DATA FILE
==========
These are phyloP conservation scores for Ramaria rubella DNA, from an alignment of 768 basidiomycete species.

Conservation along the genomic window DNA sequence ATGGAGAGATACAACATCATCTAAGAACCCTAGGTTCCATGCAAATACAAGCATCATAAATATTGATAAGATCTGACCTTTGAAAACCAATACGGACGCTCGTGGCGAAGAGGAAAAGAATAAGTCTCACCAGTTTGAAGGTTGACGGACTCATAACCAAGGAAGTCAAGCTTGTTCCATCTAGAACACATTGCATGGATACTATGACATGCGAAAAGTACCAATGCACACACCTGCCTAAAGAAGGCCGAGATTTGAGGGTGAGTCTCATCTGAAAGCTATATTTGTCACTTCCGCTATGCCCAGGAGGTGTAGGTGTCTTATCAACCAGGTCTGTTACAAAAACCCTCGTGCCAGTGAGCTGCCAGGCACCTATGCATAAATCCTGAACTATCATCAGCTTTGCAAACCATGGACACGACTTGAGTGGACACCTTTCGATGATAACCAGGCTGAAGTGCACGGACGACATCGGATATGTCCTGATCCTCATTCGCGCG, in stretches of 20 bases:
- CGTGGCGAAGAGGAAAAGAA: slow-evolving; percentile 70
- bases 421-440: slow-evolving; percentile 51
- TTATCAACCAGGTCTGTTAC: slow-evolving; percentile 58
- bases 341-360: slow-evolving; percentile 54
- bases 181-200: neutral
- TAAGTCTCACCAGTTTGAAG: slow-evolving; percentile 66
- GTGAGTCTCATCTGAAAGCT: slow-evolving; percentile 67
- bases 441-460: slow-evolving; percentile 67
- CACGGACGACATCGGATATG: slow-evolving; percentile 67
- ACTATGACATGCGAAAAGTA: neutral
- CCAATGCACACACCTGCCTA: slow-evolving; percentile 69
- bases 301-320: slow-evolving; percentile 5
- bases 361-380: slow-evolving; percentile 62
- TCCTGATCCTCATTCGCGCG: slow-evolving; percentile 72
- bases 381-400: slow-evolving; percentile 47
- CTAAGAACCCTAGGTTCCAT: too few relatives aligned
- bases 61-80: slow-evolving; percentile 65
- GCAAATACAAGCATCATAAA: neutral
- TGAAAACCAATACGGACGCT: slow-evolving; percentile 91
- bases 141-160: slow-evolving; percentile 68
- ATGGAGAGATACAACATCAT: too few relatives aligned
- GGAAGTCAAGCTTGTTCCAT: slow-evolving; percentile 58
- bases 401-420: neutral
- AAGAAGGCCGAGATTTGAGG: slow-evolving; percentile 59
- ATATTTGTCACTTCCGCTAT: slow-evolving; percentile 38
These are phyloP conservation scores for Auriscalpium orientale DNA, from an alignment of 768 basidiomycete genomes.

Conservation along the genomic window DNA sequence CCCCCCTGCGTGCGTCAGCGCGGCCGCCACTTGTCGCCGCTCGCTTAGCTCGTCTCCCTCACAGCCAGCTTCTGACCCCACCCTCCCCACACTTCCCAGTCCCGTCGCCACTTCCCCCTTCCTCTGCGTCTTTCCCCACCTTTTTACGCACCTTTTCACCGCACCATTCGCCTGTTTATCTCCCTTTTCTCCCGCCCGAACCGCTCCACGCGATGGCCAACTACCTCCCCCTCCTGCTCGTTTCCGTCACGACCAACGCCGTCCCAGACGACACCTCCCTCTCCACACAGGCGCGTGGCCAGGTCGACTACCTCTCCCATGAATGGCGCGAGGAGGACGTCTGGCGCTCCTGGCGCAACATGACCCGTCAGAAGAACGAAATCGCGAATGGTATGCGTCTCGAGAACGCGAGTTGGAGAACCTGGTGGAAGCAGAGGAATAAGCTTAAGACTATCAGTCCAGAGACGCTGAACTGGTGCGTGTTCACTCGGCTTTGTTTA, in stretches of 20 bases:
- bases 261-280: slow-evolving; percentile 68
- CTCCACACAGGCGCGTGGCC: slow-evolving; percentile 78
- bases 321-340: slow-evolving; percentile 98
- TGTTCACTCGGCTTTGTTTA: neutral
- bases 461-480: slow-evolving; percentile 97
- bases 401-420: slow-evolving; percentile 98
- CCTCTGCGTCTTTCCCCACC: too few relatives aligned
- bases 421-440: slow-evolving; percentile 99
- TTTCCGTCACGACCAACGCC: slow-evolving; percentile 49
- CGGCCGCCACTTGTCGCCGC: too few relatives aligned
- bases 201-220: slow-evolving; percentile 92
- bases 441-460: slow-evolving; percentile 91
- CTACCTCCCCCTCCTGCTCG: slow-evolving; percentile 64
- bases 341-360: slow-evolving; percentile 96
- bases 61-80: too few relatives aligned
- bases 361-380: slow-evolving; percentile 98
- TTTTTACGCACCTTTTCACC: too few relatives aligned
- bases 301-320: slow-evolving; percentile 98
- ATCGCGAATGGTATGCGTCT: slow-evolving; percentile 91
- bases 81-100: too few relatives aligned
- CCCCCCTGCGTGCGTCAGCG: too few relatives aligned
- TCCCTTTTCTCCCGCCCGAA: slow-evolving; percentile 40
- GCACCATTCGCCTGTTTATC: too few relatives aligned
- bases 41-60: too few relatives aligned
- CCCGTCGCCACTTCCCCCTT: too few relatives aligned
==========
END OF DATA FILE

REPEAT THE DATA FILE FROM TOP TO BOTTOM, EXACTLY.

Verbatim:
These are phyloP conservation scores for Ramaria rubella DNA, from an alignment of 768 basidiomycete species.

Conservation along the genomic window DNA sequence ATGGAGAGATACAACATCATCTAAGAACCCTAGGTTCCATGCAAATACAAGCATCATAAATATTGATAAGATCTGACCTTTGAAAACCAATACGGACGCTCGTGGCGAAGAGGAAAAGAATAAGTCTCACCAGTTTGAAGGTTGACGGACTCATAACCAAGGAAGTCAAGCTTGTTCCATCTAGAACACATTGCATGGATACTATGACATGCGAAAAGTACCAATGCACACACCTGCCTAAAGAAGGCCGAGATTTGAGGGTGAGTCTCATCTGAAAGCTATATTTGTCACTTCCGCTATGCCCAGGAGGTGTAGGTGTCTTATCAACCAGGTCTGTTACAAAAACCCTCGTGCCAGTGAGCTGCCAGGCACCTATGCATAAATCCTGAACTATCATCAGCTTTGCAAACCATGGACACGACTTGAGTGGACACCTTTCGATGATAACCAGGCTGAAGTGCACGGACGACATCGGATATGTCCTGATCCTCATTCGCGCG, in stretches of 20 bases:
- CGTGGCGAAGAGGAAAAGAA: slow-evolving; percentile 70
- bases 421-440: slow-evolving; percentile 51
- TTATCAACCAGGTCTGTTAC: slow-evolving; percentile 58
- bases 341-360: slow-evolving; percentile 54
- bases 181-200: neutral
- TAAGTCTCACCAGTTTGAAG: slow-evolving; percentile 66
- GTGAGTCTCATCTGAAAGCT: slow-evolving; percentile 67
- bases 441-460: slow-evolving; percentile 67
- CACGGACGACATCGGATATG: slow-evolving; percentile 67
- ACTATGACATGCGAAAAGTA: neutral
- CCAATGCACACACCTGCCTA: slow-evolving; percentile 69
- bases 301-320: slow-evolving; percentile 5
- bases 361-380: slow-evolving; percentile 62
- TCCTGATCCTCATTCGCGCG: slow-evolving; percentile 72
- bases 381-400: slow-evolving; percentile 47
- CTAAGAACCCTAGGTTCCAT: too few relatives aligned
- bases 61-80: slow-evolving; percentile 65
- GCAAATACAAGCATCATAAA: neutral
- TGAAAACCAATACGGACGCT: slow-evolving; percentile 91
- bases 141-160: slow-evolving; percentile 68
- ATGGAGAGATACAACATCAT: too few relatives aligned
- GGAAGTCAAGCTTGTTCCAT: slow-evolving; percentile 58
- bases 401-420: neutral
- AAGAAGGCCGAGATTTGAGG: slow-evolving; percentile 59
- ATATTTGTCACTTCCGCTAT: slow-evolving; percentile 38
These are phyloP conservation scores for Auriscalpium orientale DNA, from an alignment of 768 basidiomycete genomes.

Conservation along the genomic window DNA sequence CCCCCCTGCGTGCGTCAGCGCGGCCGCCACTTGTCGCCGCTCGCTTAGCTCGTCTCCCTCACAGCCAGCTTCTGACCCCACCCTCCCCACACTTCCCAGTCCCGTCGCCACTTCCCCCTTCCTCTGCGTCTTTCCCCACCTTTTTACGCACCTTTTCACCGCACCATTCGCCTGTTTATCTCCCTTTTCTCCCGCCCGAACCGCTCCACGCGATGGCCAACTACCTCCCCCTCCTGCTCGTTTCCGTCACGACCAACGCCGTCCCAGACGACACCTCCCTCTCCACACAGGCGCGTGGCCAGGTCGACTACCTCTCCCATGAATGGCGCGAGGAGGACGTCTGGCGCTCCTGGCGCAACATGACCCGTCAGAAGAACGAAATCGCGAATGGTATGCGTCTCGAGAACGCGAGTTGGAGAACCTGGTGGAAGCAGAGGAATAAGCTTAAGACTATCAGTCCAGAGACGCTGAACTGGTGCGTGTTCACTCGGCTTTGTTTA, in stretches of 20 bases:
- bases 261-280: slow-evolving; percentile 68
- CTCCACACAGGCGCGTGGCC: slow-evolving; percentile 78
- bases 321-340: slow-evolving; percentile 98
- TGTTCACTCGGCTTTGTTTA: neutral
- bases 461-480: slow-evolving; percentile 97
- bases 401-420: slow-evolving; percentile 98
- CCTCTGCGTCTTTCCCCACC: too few relatives aligned
- bases 421-440: slow-evolving; percentile 99
- TTTCCGTCACGACCAACGCC: slow-evolving; percentile 49
- CGGCCGCCACTTGTCGCCGC: too few relatives aligned
- bases 201-220: slow-evolving; percentile 92
- bases 441-460: slow-evolving; percentile 91
- CTACCTCCCCCTCCTGCTCG: slow-evolving; percentile 64
- bases 341-360: slow-evolving; percentile 96
- bases 61-80: too few relatives aligned
- bases 361-380: slow-evolving; percentile 98
- TTTTTACGCACCTTTTCACC: too few relatives aligned
- bases 301-320: slow-evolving; percentile 98
- ATCGCGAATGGTATGCGTCT: slow-evolving; percentile 91
- bases 81-100: too few relatives aligned
- CCCCCCTGCGTGCGTCAGCG: too few relatives aligned
- TCCCTTTTCTCCCGCCCGAA: slow-evolving; percentile 40
- GCACCATTCGCCTGTTTATC: too few relatives aligned
- bases 41-60: too few relatives aligned
- CCCGTCGCCACTTCCCCCTT: too few relatives aligned